The Wampanoag nation of southeastern Massachusetts revives their native tongue, a language that was silenced for more than 100 years.
Two Somali Bantu families leave behind a legacy of slavery in Africa to face new challenges as Muslim immigrants in post-9/11 America.
Anne Makepeace has been a writer, producer, and director of award-winning independent films for more than 20 years. After years of working in the narrative feature world, Makepeace made her first documentary, Baby, It’s You, in 1998. An intimate personal film that explores the world of fertility… intervention through the lens of her own experiences, Baby It’s You premiered at Sundance 1998, was the lead show on POV’s 1998 season, and was also screened as part of the Whitney Biennial 2000.
Her films include We Still Live Here - Âs Nutayuneân, I.M. Pei: Building China Modern, Rain in a Dry Land for POV, Eleanor Roosevelt: Close to Home, and Coming to Light. Makepeace also wrote the screenplay for the successful Thousand Pieces of Gold, and the American Experience documentary Ishi, the Last Yahi.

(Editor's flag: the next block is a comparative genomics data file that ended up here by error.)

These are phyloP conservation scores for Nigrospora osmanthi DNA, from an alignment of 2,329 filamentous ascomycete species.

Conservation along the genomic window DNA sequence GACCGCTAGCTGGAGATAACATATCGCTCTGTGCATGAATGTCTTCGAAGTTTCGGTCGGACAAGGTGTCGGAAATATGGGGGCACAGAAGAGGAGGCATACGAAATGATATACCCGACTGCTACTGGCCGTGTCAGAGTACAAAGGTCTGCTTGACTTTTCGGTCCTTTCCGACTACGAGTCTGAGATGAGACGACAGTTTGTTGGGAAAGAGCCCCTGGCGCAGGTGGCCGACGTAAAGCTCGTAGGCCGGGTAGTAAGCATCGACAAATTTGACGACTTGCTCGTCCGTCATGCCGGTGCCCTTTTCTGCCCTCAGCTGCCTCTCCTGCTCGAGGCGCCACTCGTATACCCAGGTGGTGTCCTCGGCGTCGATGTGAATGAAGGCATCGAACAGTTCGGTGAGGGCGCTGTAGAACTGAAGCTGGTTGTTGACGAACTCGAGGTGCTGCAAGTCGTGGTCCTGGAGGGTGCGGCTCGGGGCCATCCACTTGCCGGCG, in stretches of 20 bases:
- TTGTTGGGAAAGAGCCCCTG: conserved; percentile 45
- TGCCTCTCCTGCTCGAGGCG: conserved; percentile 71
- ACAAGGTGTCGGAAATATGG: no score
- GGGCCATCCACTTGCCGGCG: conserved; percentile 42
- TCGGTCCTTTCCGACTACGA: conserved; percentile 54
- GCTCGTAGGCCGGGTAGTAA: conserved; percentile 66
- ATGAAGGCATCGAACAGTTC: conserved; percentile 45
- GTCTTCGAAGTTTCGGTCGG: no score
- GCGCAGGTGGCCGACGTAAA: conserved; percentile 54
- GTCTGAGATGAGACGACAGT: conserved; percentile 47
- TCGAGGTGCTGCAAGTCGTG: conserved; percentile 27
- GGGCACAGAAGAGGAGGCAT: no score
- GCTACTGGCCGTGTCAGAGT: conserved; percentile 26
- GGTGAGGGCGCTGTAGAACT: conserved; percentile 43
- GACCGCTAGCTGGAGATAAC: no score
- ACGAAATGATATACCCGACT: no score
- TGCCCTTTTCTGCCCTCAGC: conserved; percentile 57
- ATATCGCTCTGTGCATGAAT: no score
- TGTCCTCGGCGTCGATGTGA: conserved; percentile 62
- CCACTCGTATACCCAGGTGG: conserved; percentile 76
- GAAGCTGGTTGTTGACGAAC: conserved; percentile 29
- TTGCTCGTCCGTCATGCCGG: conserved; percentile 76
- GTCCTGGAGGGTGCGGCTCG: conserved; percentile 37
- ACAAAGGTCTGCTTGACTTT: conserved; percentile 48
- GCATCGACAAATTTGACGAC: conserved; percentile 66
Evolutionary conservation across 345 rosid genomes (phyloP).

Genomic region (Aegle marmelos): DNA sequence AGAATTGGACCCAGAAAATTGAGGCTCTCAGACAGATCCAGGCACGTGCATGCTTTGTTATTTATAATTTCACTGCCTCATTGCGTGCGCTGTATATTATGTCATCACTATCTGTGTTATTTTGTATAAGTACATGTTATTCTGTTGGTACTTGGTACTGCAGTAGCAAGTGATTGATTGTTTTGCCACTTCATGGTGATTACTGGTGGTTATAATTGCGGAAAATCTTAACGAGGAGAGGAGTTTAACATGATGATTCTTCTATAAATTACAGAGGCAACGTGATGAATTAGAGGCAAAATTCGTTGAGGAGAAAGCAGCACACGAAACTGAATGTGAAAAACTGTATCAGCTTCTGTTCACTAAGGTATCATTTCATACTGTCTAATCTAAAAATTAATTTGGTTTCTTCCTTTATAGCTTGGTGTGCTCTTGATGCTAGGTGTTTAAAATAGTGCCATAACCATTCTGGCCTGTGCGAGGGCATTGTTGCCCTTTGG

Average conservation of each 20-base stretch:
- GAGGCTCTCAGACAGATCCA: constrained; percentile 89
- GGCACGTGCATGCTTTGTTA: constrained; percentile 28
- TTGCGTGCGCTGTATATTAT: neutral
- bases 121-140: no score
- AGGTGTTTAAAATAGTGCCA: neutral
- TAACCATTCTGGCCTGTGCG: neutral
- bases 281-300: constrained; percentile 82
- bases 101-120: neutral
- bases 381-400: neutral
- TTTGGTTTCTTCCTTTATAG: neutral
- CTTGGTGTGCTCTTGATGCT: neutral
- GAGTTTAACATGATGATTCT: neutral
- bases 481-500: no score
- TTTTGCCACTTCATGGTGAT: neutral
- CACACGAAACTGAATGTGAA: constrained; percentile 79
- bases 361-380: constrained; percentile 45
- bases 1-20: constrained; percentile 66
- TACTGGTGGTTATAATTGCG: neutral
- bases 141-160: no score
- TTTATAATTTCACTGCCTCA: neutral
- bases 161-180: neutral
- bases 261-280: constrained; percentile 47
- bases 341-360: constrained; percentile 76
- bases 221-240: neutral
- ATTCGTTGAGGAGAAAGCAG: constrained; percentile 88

In addition to many festivals, her films have been screened at the Whitney Biennial, the Smithsonian, the Musée de l’Homme, the Museum of the American Indian, and many other museums, schools, colleges, and movie theaters around the country. Her work has been funded by the Pulitzer Foundation, the Sundance Documentary Fund, the Corporation for Public Broadcasting, ITVS, the NEA, the NEH, the Ford Foundation, American Masters, Showtime Networks Inc., HBO, A&E, and the American Film Institute.
How do you measure the distance from an African village to an American city? What does it mean to be a refugee in today’s “global village”? Rain in a Dry Land provides eye-opening answers as it chronicles the fortunes of two Somali Bantu families, transported by relief agencies from years of civil war and refugee life to Springfield, Massachusetts and Atlanta, Georgia. As the newcomers confront racism, poverty, and 21st-century culture shock, the film captures their efforts to survive in America and create a safe haven for their war-torn families. Their poetry, humor, and amazing resilience show us our own world through new eyes.